It's the curse of the Golden Generation. They don't always win the big ones, do they? Portugal's Golden Generation - the one of Luis Figo et al, for whom the term was coined - fell at the very last hurdle in Euro 2004; England's, the team of Rooney, Lampard and Gerrard, couldn't make it out of the round of 16 and the group stage in 2010 and 2014 respectively; and now Belgium's has fallen to a French team that is possibly yet to reach its peak.
Belgium's best players - Eden Hazard, Kevin De Bruyne and Romelu Lukaku - are still in their 20s now and would not be over the hill come Qatar 2022 - or the Euros two years from now. But this was their best chance to win a World Cup and it's over. France's most exciting player, by contrast, is still a teenager.
There are many reasons to feel bad for this Belgian team; it has played some of the most exciting football in demolishing Tunisia, showed spirit in fighting back to beat Japan, and held off Brazil in their previous match. In doing so they've found different winners and heroes each time but one player has been consistent through the tournament.
Eden Hazard had led his country from the front - never more so than today, when his team-mates failed to match his level of application and rise up to their own potential. And at the end, when the dream was over, he stood spent, before summoning the energy to commiserate and congratulate.
Hazard gave his all today. At times it seemed he and Thibault Courtois were playing a different game, as though they were the only ones aware that a World Cup final was 90 minutes away - if they wanted it. Hazard certainly did. One run, just after the half-hour mark, saw him shrug off three opponents - Rafael Varane, Paul Pogba and Benjamin Pavard - before he ran out of space and the ball ran out of play. That was one of a dozen dribbles to his name today.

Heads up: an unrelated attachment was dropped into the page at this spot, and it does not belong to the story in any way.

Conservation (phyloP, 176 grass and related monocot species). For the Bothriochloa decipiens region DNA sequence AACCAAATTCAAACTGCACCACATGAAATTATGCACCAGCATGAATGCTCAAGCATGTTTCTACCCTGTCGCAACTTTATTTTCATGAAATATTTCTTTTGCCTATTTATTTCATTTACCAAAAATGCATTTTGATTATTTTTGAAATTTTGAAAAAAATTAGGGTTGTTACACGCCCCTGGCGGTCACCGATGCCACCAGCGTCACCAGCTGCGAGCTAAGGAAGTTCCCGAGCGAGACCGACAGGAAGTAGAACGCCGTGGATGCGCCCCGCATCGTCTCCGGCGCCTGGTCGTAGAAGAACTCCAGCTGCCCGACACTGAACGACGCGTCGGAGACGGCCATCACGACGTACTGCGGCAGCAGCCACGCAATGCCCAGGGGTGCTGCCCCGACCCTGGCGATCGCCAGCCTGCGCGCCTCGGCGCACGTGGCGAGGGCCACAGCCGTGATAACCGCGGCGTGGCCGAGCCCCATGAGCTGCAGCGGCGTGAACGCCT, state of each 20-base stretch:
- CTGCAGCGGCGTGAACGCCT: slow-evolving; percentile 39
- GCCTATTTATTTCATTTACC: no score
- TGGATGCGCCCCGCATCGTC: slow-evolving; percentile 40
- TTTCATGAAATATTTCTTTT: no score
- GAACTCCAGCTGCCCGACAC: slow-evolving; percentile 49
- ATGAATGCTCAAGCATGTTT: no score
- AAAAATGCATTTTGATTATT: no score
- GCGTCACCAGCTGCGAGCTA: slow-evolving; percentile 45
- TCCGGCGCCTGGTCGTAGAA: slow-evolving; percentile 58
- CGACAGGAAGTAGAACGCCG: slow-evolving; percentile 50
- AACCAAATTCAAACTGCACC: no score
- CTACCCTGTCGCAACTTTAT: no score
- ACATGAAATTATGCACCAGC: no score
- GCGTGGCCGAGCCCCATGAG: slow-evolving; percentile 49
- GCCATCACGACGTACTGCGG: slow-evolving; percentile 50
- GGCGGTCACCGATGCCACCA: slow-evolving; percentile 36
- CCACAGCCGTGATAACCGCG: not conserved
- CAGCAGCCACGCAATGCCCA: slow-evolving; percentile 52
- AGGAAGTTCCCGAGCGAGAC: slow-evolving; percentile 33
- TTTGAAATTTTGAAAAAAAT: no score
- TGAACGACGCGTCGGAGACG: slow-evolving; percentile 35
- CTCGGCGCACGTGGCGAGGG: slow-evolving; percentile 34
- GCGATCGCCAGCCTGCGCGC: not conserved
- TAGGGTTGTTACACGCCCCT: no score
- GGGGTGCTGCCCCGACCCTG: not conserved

After the match, France's coach Didier Deschamps said his gameplan had been to suffocate Belgium "because they can be like lightning rods". That's a good way to describe Hazard today - lightning fast with the ball. Perhaps - and it's a wicked thought - he was auditioning for the jobs that will now be available at Europe's biggest clubs, with Cristiano Ronaldo's transfer to Juventus sure to set transfer dominos in motion, He will have done his market valuation no harm tonight.
Once France scored, they began to close ranks and Lukaku and de Bruyne were proving ineffective, Hazard began to go deeper into his own half - often near his own box - for the ball, and run with it. As the match wore on he was the recipient of some pretty strong tackles.
Ultimately this game, like most of the knockout matches, was always going to be defined and decided by the small margins, and it's ironic in a way that a game with some of Europe's best creative talent was decided by a defender with a headed goal off a set-piece. On balance, France had the magical moments - prime among those being Kylian Mbappe's double-backheel - and even their stars raised their levels sufficiently to win the match.
And so Belgium flickered, and eventually the flame died. It had begun so brightly but somewhere along the way the coach, Roberto Martinez, seemed to have lost his touch and it all became a bit scratchy; the fluidity of the first couple of games was gone. The golden generation has blown its chance to take that title to its logical conclusion. The only hope is that Hazard and de Bruyne are still as good four years down the line.